This is the third summer my hubs has taken our son to see the in-laws in Texas. The goodbye that precedes their week away is usually filled with lots of tears — mine, not theirs. The blues set in. The house gets lonely without wacky giggles, booming footsteps, family chores.
Then the silence becomes soothing, and it’s OK.
This week I slept better than I have in many months, exercised religiously, got my diet back on track and took advantage of the head space normally occupied with the details of picking up after clutter, figuring out play dates and cooking big meals and replaced it all with quiet, regenerative, much-needed reflection. That’s not to say I didn’t have amusement – it was just sparing and of the carefully chosen kind: a concert at a small bar on the Great South Bay, a dance class in Manhattan, East Coast Swing at the local Moose Lodge.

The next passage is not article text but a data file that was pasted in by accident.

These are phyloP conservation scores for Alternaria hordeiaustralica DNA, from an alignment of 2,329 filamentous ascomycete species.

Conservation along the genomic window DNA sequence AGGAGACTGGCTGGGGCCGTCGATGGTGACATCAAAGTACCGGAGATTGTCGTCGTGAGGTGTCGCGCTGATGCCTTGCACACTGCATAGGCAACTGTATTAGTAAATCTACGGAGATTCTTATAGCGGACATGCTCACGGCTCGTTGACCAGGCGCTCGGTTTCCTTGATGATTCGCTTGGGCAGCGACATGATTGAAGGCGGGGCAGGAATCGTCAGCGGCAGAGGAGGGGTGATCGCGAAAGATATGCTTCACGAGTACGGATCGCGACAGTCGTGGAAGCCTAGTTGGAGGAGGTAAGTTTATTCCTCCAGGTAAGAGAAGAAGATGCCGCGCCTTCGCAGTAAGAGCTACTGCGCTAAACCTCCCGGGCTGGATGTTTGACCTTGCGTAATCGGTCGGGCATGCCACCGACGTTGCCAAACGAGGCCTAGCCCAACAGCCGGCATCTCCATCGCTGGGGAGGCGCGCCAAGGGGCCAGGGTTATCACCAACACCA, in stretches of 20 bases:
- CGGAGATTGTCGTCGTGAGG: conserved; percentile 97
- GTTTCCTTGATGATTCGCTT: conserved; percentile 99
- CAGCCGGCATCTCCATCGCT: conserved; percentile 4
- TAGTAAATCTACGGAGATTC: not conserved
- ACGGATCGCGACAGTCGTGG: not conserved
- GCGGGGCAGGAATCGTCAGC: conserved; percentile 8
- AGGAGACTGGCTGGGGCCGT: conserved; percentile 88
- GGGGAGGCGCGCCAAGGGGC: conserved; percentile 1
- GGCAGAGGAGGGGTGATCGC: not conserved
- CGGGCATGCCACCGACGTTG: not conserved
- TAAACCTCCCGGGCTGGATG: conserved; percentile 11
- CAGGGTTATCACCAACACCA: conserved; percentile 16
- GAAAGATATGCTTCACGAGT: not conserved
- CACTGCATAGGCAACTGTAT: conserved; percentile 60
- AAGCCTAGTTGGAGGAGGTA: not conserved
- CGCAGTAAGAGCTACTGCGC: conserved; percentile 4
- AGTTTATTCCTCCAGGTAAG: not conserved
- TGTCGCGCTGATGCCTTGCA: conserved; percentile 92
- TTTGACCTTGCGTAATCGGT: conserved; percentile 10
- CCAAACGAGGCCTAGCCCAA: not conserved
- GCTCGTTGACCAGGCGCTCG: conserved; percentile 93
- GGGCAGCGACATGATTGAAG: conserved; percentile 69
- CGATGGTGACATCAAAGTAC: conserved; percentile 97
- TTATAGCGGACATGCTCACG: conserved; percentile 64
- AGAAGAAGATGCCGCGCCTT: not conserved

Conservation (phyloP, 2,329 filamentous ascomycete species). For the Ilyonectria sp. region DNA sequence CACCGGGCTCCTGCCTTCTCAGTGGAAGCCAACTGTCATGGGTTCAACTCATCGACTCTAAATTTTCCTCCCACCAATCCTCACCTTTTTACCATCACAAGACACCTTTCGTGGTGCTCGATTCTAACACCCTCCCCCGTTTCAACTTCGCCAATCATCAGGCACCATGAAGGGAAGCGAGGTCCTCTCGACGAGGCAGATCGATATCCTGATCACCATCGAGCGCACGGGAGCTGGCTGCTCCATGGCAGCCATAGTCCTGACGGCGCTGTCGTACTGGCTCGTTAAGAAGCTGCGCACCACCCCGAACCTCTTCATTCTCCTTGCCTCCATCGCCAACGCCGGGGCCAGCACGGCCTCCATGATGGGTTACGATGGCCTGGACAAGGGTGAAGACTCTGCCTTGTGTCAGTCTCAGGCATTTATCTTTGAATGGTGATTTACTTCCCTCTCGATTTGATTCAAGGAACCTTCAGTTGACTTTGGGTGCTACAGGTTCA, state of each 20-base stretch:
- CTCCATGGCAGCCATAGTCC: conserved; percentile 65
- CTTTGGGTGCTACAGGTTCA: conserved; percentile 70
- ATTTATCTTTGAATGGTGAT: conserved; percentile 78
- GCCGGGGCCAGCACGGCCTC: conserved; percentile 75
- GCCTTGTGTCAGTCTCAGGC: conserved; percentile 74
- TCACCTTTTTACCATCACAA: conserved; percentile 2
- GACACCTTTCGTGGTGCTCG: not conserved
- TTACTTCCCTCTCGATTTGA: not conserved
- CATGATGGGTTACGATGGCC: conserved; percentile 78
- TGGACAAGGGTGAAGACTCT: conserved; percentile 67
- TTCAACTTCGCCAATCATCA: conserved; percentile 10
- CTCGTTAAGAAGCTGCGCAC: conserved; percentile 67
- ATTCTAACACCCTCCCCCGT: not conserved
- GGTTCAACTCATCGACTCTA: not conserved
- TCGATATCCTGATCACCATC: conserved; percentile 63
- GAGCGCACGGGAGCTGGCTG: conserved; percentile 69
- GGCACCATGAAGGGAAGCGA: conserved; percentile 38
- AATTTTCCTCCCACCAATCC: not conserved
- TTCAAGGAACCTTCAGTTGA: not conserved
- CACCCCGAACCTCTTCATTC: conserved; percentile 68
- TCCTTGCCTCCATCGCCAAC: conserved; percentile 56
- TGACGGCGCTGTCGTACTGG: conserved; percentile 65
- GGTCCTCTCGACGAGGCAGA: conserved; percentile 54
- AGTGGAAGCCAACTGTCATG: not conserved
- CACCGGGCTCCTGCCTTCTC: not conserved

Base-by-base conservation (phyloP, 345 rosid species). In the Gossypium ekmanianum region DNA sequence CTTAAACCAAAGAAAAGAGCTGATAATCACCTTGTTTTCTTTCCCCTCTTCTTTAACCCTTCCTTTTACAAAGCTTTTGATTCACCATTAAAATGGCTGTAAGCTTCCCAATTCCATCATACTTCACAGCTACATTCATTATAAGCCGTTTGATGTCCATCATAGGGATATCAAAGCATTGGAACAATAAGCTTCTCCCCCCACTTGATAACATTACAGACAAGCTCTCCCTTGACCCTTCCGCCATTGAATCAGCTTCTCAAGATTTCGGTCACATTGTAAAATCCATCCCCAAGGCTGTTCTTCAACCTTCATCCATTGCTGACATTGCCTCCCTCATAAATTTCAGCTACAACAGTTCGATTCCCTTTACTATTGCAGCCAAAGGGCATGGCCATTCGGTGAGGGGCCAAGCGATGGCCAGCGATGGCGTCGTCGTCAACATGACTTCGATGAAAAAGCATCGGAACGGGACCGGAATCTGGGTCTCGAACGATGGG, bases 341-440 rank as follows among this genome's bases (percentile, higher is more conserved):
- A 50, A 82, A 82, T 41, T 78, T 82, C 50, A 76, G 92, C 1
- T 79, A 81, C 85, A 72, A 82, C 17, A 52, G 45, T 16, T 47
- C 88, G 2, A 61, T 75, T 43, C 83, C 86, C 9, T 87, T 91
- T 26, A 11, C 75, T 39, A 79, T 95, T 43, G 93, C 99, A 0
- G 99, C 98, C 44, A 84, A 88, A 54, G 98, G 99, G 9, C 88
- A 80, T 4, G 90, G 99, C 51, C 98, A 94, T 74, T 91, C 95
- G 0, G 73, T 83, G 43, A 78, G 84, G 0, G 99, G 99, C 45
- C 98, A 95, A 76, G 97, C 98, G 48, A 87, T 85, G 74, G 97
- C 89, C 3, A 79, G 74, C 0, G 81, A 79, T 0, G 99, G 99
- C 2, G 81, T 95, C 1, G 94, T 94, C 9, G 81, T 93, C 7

I was thrilled when Richard and Harrison arrived home after eight days — and also a little sad that my momcation had come to an end and guilty I felt that way.
Apparently feeling conflicted about enjoying alone time is normal, and having that space to yourself is recommended.
“It’s important to recharge the batteries a little bit and get in touch with who you are so that you can then be a better parent,” says Woodbury psychologist Wendy Stapen.
And there are other benefits of going child-less for a little bit: Kids get to know their parents individually — which, Stapen says, will help them in their future relationships.
It showed when one of the first things Harrison did when he got home was to make chamomile tea for me and ask how I like it.